The Concept of the Bio-Dress
Picture wearing a soft beautiful organic gown with imbedded wild flower seeds in the hemlines. After the big date you bury the dress in a garden. The dress slowly biodegrades becoming part of the earth while the seeds take hold and soon flowers bloom. With every years bloom good memories of your special day would return.
I started by researching paper fabric, the paper dress boom in the 1960s, organic materials and designs that were simple yet elegant. I watched movies like The True Cost and researched organic wholesalers and organic cotton farms in America. I found so much information it was hard to know what info was really correct and what was not. Some books would say one thing and then others would contradict. I also learned what IFOAM, GOTS and OTA mean. Even if I went no further on this project I was happy with everything I learned.
I found an Etsy shop, Conscious Elegance ,that specifically sells to sewist that make wedding apparel. She answered all of my questions promptly and with honest information. I also have a special place in my heart for Etsy because it is where I got my start.
Other Companies I found that sell organic fabrics are Organic Cotton Plus, Honey Be Good, Birch, Clothworks (was GOTS certified), Cloud9, Daisy Janie, Harmony Art, Monaluna, Timeless Treasures, Windom, Aurora Silk, and Picknatural. To my surprise even Robert Kaufman had organic cloth.
Gaia Concepts a conscious clothing company with organic, US made clothing has a great article on cloth.
Okay the good stuff! The making of my bio wildflower wedding dress. I ordered 2 yards of wide width organic cotton sateen from Conscious Elegance. I had to figure out a pattern next. I love to get all of my patterns out and go through them.
I have always wanted to sew something from a 1930s pattern.
What about the thread, buttons and zipper? How do I make this dress and keep it biodegradable? I chose cotton thread and natural sea shell buttons. I thought about the zipper for a while longer.
Instead, for the closure I made eyelet button holes and a strap to tie up the side. After making the dress I realized it really could be a pull over as well. I love learning new things on these adventures.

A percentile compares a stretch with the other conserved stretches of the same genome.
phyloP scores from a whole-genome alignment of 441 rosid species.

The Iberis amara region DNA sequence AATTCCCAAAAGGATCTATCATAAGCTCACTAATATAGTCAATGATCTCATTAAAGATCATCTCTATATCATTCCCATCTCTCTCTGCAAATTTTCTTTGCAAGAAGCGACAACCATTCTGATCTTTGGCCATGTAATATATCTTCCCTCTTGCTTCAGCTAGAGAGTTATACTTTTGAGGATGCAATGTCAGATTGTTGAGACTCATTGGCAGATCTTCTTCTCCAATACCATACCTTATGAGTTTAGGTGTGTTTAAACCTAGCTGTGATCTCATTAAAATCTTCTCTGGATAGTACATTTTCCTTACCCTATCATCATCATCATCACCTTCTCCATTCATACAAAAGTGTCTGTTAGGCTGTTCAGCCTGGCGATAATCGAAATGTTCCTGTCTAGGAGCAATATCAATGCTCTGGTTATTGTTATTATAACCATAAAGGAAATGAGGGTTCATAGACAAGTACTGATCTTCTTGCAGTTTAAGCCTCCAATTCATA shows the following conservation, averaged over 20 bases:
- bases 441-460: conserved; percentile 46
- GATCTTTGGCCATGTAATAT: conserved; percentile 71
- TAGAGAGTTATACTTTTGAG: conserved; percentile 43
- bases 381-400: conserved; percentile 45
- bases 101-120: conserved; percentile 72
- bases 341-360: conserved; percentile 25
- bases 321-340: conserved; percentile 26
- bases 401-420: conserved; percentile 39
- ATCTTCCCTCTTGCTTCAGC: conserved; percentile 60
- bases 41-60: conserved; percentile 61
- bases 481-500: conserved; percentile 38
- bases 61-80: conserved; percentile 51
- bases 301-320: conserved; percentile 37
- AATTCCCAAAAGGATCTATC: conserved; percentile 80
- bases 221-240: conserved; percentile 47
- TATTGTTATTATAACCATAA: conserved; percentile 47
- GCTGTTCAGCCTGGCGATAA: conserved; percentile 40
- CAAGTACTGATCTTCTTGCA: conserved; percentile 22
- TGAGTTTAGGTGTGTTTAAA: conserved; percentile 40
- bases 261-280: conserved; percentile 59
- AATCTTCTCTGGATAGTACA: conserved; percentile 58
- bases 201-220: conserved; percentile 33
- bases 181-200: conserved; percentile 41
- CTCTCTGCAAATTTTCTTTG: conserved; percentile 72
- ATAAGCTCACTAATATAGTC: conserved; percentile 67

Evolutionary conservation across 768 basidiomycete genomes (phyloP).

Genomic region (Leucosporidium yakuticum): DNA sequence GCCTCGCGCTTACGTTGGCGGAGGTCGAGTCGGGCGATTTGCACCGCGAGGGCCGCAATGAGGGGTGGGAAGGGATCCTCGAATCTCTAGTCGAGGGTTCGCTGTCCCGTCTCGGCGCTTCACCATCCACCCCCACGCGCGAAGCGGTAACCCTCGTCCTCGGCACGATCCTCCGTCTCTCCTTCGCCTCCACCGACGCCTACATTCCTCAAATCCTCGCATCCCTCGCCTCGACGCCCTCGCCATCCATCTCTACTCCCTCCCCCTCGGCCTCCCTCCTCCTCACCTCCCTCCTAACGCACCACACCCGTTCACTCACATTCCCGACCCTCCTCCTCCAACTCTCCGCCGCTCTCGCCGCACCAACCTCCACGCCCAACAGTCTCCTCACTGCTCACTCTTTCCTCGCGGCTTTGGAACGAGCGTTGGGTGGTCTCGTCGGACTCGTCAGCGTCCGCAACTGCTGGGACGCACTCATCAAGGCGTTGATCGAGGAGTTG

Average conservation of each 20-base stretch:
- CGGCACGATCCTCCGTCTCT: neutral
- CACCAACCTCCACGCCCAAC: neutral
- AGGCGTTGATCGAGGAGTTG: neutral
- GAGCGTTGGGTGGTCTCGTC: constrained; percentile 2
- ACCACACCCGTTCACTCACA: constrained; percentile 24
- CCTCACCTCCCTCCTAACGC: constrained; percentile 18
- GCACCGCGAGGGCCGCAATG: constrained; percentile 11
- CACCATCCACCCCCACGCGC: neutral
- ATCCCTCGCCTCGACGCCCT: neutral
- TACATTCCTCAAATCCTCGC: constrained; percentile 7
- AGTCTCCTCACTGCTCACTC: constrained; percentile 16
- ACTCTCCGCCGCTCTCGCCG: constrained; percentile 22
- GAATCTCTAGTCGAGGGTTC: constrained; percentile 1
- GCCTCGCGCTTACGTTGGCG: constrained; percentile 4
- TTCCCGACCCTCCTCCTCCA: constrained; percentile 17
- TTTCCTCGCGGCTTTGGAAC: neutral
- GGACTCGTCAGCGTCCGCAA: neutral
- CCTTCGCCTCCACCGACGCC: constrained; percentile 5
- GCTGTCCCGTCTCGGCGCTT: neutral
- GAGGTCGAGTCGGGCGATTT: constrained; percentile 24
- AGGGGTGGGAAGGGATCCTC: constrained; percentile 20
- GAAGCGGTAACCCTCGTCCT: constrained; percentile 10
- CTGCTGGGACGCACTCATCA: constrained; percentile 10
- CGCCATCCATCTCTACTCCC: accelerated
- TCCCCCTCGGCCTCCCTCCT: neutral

Piecing the Dress
The piecing also was quite the learning experience. Being a 1930 pattern this was before everyone had sergers, marking tools and other mass made modern tools that we have today.
Pinning/sewing the bodice was pretty intense. These symmetrical pieces are supposed to be folded over and topstitched down. Here is how I made it easier, I did straight top stitching at my seam allowance with my tension turned up to 6. This made folding in my lines and corners so much easier. With the tension turned up those seams practically turn in on their own. A good iron press and some clipping in the corners and curves of the stitching really makes all the difference.
Lots of Topstitching
I did 3 rows of top stitching with cotton thread. I did not think it would biodegrade well with serger stitches.
Here are my finished photos.
I now have a great handle on how to make a biodegradable dress. My next step will be to figure out how I get the seeds worked into the garment. Stay tuned for the next chapter in my project.
If you have an interest in an earth friendly or any custom dress please contact me to get on my project list.
Thank you for reading!
Dream it! Sew it!
Latest posts by Tracy McElfresh (see all)
- Up-Cycling 101 in Sewing Tips in Under a Minute w/ Tracy McElfresh - December 4, 2019
- Three Years of Dayton History and the 1860s Workmen’s Shirt - December 2, 2019
- Dayton Garment Designers Fashion Faves - November 25, 2019